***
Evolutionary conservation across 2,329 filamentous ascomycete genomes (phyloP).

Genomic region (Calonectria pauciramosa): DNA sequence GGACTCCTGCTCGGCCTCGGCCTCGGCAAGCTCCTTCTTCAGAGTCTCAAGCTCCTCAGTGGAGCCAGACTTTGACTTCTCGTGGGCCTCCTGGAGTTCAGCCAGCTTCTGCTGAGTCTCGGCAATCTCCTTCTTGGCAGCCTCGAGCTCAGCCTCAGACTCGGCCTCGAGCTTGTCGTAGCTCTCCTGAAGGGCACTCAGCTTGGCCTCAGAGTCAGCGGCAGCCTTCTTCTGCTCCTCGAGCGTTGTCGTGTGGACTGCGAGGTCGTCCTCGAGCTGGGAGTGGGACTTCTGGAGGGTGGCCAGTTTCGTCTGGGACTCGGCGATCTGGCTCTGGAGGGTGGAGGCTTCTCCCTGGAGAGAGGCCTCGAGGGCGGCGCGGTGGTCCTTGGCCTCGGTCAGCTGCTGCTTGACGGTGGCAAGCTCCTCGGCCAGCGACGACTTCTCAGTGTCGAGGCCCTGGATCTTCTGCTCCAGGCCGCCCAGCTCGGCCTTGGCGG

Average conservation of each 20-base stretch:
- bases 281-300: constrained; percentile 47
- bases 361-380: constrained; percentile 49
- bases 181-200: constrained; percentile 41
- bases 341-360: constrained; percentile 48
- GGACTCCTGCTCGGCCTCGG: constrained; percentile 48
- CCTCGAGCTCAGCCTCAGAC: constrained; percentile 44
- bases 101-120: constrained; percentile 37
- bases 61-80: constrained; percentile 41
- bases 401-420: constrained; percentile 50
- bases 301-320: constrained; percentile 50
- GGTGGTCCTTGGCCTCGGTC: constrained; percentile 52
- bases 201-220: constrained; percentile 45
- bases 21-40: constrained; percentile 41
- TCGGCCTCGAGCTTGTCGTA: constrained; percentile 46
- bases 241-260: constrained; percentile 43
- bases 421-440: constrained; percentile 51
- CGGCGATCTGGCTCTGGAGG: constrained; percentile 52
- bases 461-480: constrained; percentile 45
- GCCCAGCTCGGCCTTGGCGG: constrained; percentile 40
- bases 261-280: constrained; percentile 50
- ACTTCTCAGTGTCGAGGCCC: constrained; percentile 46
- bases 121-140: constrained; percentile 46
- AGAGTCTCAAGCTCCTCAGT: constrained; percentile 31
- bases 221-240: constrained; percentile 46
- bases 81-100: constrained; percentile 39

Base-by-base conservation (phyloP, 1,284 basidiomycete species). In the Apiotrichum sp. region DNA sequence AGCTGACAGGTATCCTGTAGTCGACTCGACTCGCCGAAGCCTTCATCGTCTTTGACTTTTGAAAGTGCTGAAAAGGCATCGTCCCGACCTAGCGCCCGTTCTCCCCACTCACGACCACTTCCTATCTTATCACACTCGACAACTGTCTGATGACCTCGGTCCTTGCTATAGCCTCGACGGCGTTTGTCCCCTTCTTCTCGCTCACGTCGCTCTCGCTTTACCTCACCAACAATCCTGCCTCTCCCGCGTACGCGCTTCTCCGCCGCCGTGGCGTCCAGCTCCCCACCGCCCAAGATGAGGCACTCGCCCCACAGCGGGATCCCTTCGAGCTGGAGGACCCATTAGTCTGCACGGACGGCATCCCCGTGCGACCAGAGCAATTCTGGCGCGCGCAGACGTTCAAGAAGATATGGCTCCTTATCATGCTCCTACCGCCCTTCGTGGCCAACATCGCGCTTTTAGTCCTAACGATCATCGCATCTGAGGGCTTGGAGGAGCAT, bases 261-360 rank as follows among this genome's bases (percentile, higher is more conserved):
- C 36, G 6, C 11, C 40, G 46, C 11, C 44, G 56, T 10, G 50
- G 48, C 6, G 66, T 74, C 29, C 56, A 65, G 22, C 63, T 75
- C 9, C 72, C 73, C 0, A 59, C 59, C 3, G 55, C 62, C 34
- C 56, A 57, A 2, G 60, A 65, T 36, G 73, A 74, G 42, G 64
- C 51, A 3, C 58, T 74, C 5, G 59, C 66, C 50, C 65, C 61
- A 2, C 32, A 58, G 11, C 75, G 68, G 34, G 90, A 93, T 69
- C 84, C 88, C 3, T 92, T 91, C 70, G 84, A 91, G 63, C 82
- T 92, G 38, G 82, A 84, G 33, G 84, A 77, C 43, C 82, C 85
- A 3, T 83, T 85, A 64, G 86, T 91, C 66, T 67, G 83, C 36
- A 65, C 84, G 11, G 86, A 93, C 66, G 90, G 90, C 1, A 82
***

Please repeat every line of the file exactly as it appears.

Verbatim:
Evolutionary conservation across 2,329 filamentous ascomycete genomes (phyloP).

Genomic region (Calonectria pauciramosa): DNA sequence GGACTCCTGCTCGGCCTCGGCCTCGGCAAGCTCCTTCTTCAGAGTCTCAAGCTCCTCAGTGGAGCCAGACTTTGACTTCTCGTGGGCCTCCTGGAGTTCAGCCAGCTTCTGCTGAGTCTCGGCAATCTCCTTCTTGGCAGCCTCGAGCTCAGCCTCAGACTCGGCCTCGAGCTTGTCGTAGCTCTCCTGAAGGGCACTCAGCTTGGCCTCAGAGTCAGCGGCAGCCTTCTTCTGCTCCTCGAGCGTTGTCGTGTGGACTGCGAGGTCGTCCTCGAGCTGGGAGTGGGACTTCTGGAGGGTGGCCAGTTTCGTCTGGGACTCGGCGATCTGGCTCTGGAGGGTGGAGGCTTCTCCCTGGAGAGAGGCCTCGAGGGCGGCGCGGTGGTCCTTGGCCTCGGTCAGCTGCTGCTTGACGGTGGCAAGCTCCTCGGCCAGCGACGACTTCTCAGTGTCGAGGCCCTGGATCTTCTGCTCCAGGCCGCCCAGCTCGGCCTTGGCGG

Average conservation of each 20-base stretch:
- bases 281-300: constrained; percentile 47
- bases 361-380: constrained; percentile 49
- bases 181-200: constrained; percentile 41
- bases 341-360: constrained; percentile 48
- GGACTCCTGCTCGGCCTCGG: constrained; percentile 48
- CCTCGAGCTCAGCCTCAGAC: constrained; percentile 44
- bases 101-120: constrained; percentile 37
- bases 61-80: constrained; percentile 41
- bases 401-420: constrained; percentile 50
- bases 301-320: constrained; percentile 50
- GGTGGTCCTTGGCCTCGGTC: constrained; percentile 52
- bases 201-220: constrained; percentile 45
- bases 21-40: constrained; percentile 41
- TCGGCCTCGAGCTTGTCGTA: constrained; percentile 46
- bases 241-260: constrained; percentile 43
- bases 421-440: constrained; percentile 51
- CGGCGATCTGGCTCTGGAGG: constrained; percentile 52
- bases 461-480: constrained; percentile 45
- GCCCAGCTCGGCCTTGGCGG: constrained; percentile 40
- bases 261-280: constrained; percentile 50
- ACTTCTCAGTGTCGAGGCCC: constrained; percentile 46
- bases 121-140: constrained; percentile 46
- AGAGTCTCAAGCTCCTCAGT: constrained; percentile 31
- bases 221-240: constrained; percentile 46
- bases 81-100: constrained; percentile 39

Base-by-base conservation (phyloP, 1,284 basidiomycete species). In the Apiotrichum sp. region DNA sequence AGCTGACAGGTATCCTGTAGTCGACTCGACTCGCCGAAGCCTTCATCGTCTTTGACTTTTGAAAGTGCTGAAAAGGCATCGTCCCGACCTAGCGCCCGTTCTCCCCACTCACGACCACTTCCTATCTTATCACACTCGACAACTGTCTGATGACCTCGGTCCTTGCTATAGCCTCGACGGCGTTTGTCCCCTTCTTCTCGCTCACGTCGCTCTCGCTTTACCTCACCAACAATCCTGCCTCTCCCGCGTACGCGCTTCTCCGCCGCCGTGGCGTCCAGCTCCCCACCGCCCAAGATGAGGCACTCGCCCCACAGCGGGATCCCTTCGAGCTGGAGGACCCATTAGTCTGCACGGACGGCATCCCCGTGCGACCAGAGCAATTCTGGCGCGCGCAGACGTTCAAGAAGATATGGCTCCTTATCATGCTCCTACCGCCCTTCGTGGCCAACATCGCGCTTTTAGTCCTAACGATCATCGCATCTGAGGGCTTGGAGGAGCAT, bases 261-360 rank as follows among this genome's bases (percentile, higher is more conserved):
- C 36, G 6, C 11, C 40, G 46, C 11, C 44, G 56, T 10, G 50
- G 48, C 6, G 66, T 74, C 29, C 56, A 65, G 22, C 63, T 75
- C 9, C 72, C 73, C 0, A 59, C 59, C 3, G 55, C 62, C 34
- C 56, A 57, A 2, G 60, A 65, T 36, G 73, A 74, G 42, G 64
- C 51, A 3, C 58, T 74, C 5, G 59, C 66, C 50, C 65, C 61
- A 2, C 32, A 58, G 11, C 75, G 68, G 34, G 90, A 93, T 69
- C 84, C 88, C 3, T 92, T 91, C 70, G 84, A 91, G 63, C 82
- T 92, G 38, G 82, A 84, G 33, G 84, A 77, C 43, C 82, C 85
- A 3, T 83, T 85, A 64, G 86, T 91, C 66, T 67, G 83, C 36
- A 65, C 84, G 11, G 86, A 93, C 66, G 90, G 90, C 1, A 82